SPETH: Well I think we need to get beyond the sort of traditional environmentalism that we've had now for decades and into embracing a new environmentalism and we have to ask ourselves, "You know, what's an environmental issue?" And if the answer is air pollution, water pollution, climate change...then we're really right where we've been. But what if an environmental issue is something that has a big effect on environmental outcomes, on our prospects of leaving a good environment to our children and grandchildren? Well, then an environmental issue includes things like the health of our political system and sustaining our failing democracy and not just sustaining our natural areas. The things that affect environment outcomes are politics and the ascendancy of money power over people power, and all the other flaws that are undermining our democracy. We have huge economic and social insecurity in our country and when you have that, all Mitch McConnell has to say when he opposes a climate regulation, all he has to say is, "It's going to hurt the economy, lose jobs, raise prices," and that scares people. It scares enough people that they don't get a lot of momentum on some other climate initiatives that we desperately need. So doing something about this vast economic insecurity is an environmental issue, but if those views are radical, I stand accused. But I don't think they are any more radical than where people were in our political leadership not long ago. In Franklin Roosevelt's second Bill of Rights he said that the people should have a right to a decent job, to income security, to a good education. He didn't say anything about the environment because at that point it wasn't really an issue.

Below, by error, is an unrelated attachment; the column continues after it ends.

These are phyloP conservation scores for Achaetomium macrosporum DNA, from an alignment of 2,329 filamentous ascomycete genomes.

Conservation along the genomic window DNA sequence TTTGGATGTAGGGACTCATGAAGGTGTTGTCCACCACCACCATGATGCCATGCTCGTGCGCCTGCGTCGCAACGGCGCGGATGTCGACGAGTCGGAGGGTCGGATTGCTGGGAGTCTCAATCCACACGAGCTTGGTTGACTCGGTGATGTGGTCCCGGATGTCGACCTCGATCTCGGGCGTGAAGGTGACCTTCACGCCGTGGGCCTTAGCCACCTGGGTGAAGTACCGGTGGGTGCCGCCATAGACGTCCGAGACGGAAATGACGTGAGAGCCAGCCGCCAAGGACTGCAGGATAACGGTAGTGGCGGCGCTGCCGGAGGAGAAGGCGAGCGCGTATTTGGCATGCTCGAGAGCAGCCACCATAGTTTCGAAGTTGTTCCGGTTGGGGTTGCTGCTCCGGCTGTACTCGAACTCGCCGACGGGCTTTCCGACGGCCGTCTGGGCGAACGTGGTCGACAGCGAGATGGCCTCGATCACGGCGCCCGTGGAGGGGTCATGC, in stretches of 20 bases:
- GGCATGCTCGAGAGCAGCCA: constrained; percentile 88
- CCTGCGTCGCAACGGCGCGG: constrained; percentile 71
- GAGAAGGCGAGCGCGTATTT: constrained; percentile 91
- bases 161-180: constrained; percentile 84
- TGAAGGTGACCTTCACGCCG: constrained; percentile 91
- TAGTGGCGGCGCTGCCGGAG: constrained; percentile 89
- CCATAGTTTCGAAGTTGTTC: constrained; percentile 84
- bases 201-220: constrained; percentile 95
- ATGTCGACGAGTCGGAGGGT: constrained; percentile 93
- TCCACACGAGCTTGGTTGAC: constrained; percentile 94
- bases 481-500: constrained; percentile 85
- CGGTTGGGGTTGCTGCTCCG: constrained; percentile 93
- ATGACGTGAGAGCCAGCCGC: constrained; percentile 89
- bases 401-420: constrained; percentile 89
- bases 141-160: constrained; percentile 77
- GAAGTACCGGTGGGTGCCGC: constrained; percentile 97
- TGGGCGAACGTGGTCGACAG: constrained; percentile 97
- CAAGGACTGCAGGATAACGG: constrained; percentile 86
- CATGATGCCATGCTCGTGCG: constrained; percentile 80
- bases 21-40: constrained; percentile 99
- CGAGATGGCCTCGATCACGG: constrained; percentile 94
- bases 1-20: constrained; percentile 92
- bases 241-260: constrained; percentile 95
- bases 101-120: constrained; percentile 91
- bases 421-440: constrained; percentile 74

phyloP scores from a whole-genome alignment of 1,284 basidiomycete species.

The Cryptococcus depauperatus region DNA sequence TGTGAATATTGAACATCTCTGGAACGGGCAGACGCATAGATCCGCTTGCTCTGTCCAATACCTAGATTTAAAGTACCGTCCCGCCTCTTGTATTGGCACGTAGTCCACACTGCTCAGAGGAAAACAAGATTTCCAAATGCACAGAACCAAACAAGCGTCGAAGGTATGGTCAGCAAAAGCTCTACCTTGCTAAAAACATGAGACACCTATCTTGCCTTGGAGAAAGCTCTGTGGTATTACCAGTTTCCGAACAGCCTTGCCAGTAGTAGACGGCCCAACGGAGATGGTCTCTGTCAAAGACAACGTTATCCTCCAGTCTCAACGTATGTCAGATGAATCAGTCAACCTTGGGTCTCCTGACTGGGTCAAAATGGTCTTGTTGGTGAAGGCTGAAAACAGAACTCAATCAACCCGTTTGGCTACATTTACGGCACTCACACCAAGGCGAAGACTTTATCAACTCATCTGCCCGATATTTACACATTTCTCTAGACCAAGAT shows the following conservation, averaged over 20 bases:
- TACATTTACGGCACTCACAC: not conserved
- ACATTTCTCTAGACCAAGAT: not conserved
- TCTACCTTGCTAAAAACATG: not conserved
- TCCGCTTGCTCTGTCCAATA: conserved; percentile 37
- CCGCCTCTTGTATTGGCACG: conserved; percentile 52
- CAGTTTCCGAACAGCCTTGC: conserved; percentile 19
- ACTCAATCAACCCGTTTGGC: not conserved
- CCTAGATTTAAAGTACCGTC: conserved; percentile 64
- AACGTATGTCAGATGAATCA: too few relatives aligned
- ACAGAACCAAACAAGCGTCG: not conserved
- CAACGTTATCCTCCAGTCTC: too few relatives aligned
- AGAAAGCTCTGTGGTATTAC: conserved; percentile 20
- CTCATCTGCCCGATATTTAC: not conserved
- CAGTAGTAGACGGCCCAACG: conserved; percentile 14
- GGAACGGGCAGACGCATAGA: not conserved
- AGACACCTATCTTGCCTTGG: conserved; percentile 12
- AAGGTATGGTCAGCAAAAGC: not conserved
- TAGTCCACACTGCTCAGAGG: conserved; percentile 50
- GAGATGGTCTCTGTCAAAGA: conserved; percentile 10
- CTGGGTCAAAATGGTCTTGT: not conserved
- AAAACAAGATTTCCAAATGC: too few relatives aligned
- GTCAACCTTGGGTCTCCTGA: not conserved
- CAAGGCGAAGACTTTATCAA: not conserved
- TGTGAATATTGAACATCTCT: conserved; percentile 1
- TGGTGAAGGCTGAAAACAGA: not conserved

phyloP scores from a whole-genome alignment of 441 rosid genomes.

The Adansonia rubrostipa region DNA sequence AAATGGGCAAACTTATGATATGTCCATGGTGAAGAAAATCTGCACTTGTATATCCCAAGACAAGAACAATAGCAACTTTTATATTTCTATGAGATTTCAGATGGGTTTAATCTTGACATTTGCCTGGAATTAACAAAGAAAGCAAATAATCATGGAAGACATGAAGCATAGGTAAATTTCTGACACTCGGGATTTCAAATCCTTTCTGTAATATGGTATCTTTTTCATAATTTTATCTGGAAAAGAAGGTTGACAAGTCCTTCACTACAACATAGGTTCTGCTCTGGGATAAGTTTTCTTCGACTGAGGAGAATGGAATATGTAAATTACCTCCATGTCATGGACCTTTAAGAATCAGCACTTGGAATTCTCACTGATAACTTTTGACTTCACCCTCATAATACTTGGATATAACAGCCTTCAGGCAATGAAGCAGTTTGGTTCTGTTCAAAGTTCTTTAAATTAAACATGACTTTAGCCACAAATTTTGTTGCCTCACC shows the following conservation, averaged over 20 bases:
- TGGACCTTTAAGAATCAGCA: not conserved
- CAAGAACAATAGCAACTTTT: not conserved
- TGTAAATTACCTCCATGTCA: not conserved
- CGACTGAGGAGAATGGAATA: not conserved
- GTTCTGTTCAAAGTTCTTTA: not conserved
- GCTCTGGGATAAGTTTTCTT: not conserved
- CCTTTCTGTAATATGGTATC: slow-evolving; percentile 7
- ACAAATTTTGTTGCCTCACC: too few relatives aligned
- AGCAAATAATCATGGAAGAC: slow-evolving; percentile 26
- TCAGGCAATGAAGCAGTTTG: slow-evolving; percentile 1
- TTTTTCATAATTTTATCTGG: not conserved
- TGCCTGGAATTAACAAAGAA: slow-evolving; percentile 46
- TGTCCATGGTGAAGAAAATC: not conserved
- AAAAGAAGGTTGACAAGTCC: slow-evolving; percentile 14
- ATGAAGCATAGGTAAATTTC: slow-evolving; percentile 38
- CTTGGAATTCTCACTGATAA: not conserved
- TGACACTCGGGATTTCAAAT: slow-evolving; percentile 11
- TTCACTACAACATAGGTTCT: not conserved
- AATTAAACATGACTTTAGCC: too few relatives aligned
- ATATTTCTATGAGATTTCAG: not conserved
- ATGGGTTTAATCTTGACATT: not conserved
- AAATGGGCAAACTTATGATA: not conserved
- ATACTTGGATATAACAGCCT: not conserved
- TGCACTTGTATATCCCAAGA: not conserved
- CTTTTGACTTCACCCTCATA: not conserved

CURWOOD: Is your view among a number people to say that our current system is broken? In your view how do we fix it?
SPETH: It's very important to try to identify the things that can be done. And certainly the issue of corruption of our system by big money, I mean, look at what the Koch brothers are doing now, putting almost $1 billion on the table for the election. I think we need legislation to undermine that kind of money by creating a powerful system of public financing of elections. Another thing we could do would be to have an ethical proposition adopted at all levels in our legislatures that said that if you're on a committee that is regulating a particular industry you cannot take any funds from that industry. There are other things that can be done to guarantee the right to vote, to make it easy to vote, there are things that can be done to improve the competitiveness of our Congressional Districts. There are ways to undermine the Electoral College, to move to a popular vote for president. We all have a stake in seeing a better democracy, and maybe this Koch brothers putting up close to a billion dollars will finally be the incentive that brings all the progressives and even tea party people and others together to promote political reforms. We really need to save our democracy from his creeping corporatocracy and plutocracy that we see going on now in the country.
CURWOOD: One thing you focus on in your book is modern capitalism as a major source of environmental ills now on the planet. What ways would you see to maximize the benefits of capitalism while minimizing its harms, especially to the environment?